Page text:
Quantcast

Helen Caldicott's 'Nuclear-Free Planet' with Noam Chomsky and Other Great Minds

Energy

The great Dr. Helen Caldicott will present a major symposium on a "Nuclear-Free Planet" in New York City at the New York Academy of Medicine from Feb. 28 - March 1. The gathering will feature some of the world's most important speakers and thinkers on the issue of nuclear war and how to prevent it.

She spoke about it with us at the SOLARTOPIA GREEN POWER & WELLNESS SHOW this week in a live broadcast that you can listen to here:

Dr. Caldicott has been speaking, writing and campaigning against nuclear power and war since she was a teenager living in Australia in the 1950s. A medical doctor and one of the world's leading organizers for a green-powered Earth, she once met with then-President Ronald Reagan for more than an hour, schooling him on the realities of atomic war.

Dr. Caldicott has organized numerous high-powered conferences over the years, but says this may be her last. Among other things, it will feature a special showing of On the Beach, Stanley Kramer's breakthrough masterpiece on atomic war. "That film changed my life," she says, forcing her to face at a young age the realities of what nuclear war could do to all of us.

Dr. Helen Caldicott will present a major symposium on a "Nuclear-Free Planet" in New York City at the New York Academy of Medicine from Feb. 28 - March 1.

Among those speaking at the conference will be Noam Chomsky, Bob Alvarez, Bruce Gagnon and many others. Cost for the two days is $60, which includes lunch.

Dr. Caldicott warns that the chaos in Ukraine now threatens 15 Soviet-built atomic reactors still operating there. She says the death toll from Chernobyl (which is still not fully covered) has climbed to more than a million people, and that the western campaign to "back Putin into a corner" is fraught with global dangers.

The horrors of Fukushima, Chernobyl, Three Mile Island and more should long ago have made it clear to humankind that there's no safe place on this Earth for atomic power, either in the form of reactors or bombs.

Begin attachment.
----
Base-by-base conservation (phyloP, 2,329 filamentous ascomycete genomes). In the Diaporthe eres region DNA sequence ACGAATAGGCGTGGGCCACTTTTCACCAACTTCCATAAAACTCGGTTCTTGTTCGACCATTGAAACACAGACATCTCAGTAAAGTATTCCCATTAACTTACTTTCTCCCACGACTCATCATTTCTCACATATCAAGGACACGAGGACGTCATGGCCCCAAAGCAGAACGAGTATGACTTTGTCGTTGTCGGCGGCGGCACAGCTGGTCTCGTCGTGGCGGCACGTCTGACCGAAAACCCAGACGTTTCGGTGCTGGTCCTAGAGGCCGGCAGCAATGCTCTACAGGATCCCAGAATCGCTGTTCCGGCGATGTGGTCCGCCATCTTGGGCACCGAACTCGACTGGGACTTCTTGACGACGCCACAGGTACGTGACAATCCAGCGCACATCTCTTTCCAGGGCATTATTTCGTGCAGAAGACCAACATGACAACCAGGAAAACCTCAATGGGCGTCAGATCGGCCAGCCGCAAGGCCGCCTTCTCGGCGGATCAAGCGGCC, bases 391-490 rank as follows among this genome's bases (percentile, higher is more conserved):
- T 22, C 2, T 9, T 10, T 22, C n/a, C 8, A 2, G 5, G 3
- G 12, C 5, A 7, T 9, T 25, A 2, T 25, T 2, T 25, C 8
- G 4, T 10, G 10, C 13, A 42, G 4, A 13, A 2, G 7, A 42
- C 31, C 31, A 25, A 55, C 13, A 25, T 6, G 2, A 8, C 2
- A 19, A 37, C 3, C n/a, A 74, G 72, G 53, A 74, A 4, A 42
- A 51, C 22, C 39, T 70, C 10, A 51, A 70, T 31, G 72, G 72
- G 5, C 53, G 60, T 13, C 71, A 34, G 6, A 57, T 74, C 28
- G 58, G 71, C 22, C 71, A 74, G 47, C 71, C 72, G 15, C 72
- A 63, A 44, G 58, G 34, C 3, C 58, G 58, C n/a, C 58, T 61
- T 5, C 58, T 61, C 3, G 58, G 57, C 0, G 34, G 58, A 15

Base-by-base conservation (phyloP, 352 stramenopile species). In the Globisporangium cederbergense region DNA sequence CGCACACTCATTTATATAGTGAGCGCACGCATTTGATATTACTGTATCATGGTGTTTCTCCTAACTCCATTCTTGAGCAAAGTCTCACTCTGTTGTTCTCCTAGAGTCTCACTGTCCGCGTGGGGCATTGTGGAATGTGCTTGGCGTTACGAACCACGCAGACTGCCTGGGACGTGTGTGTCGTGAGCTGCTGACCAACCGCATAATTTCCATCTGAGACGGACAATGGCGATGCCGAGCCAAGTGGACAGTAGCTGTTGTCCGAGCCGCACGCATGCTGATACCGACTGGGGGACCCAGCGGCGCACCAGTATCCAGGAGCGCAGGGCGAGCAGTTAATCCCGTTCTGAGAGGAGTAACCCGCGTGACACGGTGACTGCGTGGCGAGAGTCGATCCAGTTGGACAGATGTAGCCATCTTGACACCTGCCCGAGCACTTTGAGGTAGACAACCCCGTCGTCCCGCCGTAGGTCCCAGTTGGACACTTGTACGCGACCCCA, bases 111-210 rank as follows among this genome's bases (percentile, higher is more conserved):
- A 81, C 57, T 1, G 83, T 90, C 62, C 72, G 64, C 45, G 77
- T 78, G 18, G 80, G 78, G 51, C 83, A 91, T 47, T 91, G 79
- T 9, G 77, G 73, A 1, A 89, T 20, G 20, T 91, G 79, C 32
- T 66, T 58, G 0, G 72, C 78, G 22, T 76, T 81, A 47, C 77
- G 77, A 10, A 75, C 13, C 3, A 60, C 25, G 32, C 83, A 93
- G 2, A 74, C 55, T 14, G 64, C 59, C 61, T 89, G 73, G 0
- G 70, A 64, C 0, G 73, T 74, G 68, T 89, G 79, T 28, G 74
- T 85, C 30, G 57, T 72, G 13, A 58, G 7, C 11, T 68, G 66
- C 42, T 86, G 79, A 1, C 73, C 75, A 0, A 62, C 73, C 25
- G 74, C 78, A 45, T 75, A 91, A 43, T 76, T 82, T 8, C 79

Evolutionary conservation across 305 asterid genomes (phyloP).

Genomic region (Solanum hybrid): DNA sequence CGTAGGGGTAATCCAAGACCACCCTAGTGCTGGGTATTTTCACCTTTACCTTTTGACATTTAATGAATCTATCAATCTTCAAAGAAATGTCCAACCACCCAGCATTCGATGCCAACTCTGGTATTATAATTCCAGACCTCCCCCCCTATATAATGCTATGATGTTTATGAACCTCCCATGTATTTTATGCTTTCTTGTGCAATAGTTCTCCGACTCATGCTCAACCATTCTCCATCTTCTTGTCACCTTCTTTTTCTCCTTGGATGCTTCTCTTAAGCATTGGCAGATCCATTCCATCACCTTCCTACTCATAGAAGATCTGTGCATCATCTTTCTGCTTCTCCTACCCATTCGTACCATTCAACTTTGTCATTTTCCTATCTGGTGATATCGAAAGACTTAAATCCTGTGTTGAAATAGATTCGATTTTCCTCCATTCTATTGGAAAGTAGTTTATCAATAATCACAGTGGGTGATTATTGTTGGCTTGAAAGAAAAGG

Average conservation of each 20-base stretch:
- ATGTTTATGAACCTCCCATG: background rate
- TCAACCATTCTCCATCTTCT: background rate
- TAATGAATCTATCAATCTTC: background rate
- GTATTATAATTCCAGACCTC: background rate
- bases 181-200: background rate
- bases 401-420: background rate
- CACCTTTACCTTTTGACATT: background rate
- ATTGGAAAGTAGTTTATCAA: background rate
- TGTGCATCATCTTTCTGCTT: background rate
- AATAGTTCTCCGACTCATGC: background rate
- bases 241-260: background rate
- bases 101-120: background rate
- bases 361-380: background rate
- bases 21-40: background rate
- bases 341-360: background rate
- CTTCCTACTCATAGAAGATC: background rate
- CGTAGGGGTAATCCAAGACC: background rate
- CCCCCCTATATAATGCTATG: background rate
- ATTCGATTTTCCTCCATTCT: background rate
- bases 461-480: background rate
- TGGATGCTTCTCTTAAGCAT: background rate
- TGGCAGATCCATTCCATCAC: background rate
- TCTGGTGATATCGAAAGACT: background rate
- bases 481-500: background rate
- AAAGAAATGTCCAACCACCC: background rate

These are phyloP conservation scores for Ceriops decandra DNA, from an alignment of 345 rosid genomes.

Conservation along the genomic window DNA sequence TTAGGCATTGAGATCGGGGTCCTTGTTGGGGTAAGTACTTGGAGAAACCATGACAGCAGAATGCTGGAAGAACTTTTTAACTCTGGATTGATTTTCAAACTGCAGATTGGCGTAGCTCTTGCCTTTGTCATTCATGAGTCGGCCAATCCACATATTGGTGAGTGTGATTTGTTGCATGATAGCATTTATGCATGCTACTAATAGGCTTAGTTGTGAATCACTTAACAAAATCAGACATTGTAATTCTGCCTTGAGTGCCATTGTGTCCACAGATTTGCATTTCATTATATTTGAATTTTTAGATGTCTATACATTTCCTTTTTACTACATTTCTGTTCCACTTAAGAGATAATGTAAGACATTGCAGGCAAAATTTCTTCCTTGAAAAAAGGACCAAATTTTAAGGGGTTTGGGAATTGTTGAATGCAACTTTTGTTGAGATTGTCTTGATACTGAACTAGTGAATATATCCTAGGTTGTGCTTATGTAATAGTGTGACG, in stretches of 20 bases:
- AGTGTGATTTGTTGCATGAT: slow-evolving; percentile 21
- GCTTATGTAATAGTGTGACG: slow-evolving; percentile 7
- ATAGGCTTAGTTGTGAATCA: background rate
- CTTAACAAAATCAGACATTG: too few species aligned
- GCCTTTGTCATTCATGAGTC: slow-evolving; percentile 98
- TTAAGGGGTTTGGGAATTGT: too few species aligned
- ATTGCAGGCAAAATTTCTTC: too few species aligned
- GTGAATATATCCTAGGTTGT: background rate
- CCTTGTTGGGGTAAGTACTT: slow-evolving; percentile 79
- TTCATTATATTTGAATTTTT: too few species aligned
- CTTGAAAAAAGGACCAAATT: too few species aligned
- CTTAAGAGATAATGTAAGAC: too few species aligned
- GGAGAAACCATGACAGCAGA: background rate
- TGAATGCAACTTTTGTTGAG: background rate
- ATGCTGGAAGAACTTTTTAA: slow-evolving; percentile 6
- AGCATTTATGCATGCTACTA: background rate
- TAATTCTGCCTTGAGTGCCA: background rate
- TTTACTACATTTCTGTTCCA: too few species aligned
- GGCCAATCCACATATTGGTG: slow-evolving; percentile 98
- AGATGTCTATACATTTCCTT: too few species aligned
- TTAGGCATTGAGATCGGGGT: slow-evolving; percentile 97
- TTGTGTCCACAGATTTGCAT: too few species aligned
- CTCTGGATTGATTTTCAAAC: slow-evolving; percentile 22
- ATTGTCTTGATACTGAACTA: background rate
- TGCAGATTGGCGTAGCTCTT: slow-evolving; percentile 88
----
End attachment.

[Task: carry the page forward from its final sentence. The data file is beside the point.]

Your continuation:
The upcoming symposium, she says, will be recorded and archived, and turned into a book like other conferences she's convened. This, she says, may be her last. So don't miss it!

YOU MIGHT ALSO LIKE

Will Ohioans Be Forced to Pay the Bill to Keep the Crumbling Davis-Besse Nuke Plant Alive?

Anti-Fracking and No Nukes Activists Join Forces Demanding Renewable Energy Revolution

Still No Solution to Storage of High-Level Radioactive Nuclear Waste

EcoWatch Daily Newsletter

A new report spotlights a U.N. estimate that at least 275 million people rely on healthy coral reefs. A sea turtle near the Heron Island in the Great Barrier Reef is seen above. THE OCEAN AGENCY / XL CATLIN SEAVIEW SURVEY

By Jessica Corbett

In a new report about how the world's coral reefs face "the combined threats of climate change, pollution, and overfishing" — endangering the future of marine biodiversity — a London-based nonprofit calls for greater global efforts to end the climate crisis and ensure the survival of these vital underwater ecosystems.

Read More
Half of the extracted resources used were sand, clay, gravel and cement, seen above, for building, along with the other minerals that produce fertilizer. Cavan Images / Cavan / Getty Images

The world is using up more and more resources and global recycling is falling. That's the grim takeaway from a new report by the Circle Economy think tank, which found that the world used up more than 110 billion tons, or 100.6 billion metric tons, of natural resources, as Agence France-Presse (AFP) reported.

Read More
Sponsored

By Gero Rueter

Heating with coal, oil and natural gas accounts for around a quarter of global greenhouse gas emissions. But that's something we can change, says Wolfgang Feist, founder of the Passive House Institute in the western German city of Darmstadt.

Read More
Researchers estimate that 142,000 people died due to drug use in 2016. Markus Spiske / Unsplash

By George Citroner

  • Recent research finds that official government figures may be underestimating drug deaths by half.
  • Researchers estimate that 142,000 people died due to drug use in 2016.
  • Drug use decreases life expectancy after age 15 by 1.4 years for men and by just under 1 year for women, on average.

Government records may be severely underreporting how many Americans die from drug use, according to a new study by researchers from the University of Pennsylvania and Georgetown University.

Read More
Water coolers in front of shut-off water fountains at Center School in Stow, MA on Sept. 4, 2019 after elevated levels of PFAS were found in the water. David L. Ryan / The Boston Globe via Getty Images

In a new nationwide assessment of drinking water systems, the Environmental Working Group found that toxic fluorinated chemicals known as PFAS are far more prevalent than previously thought.

Read More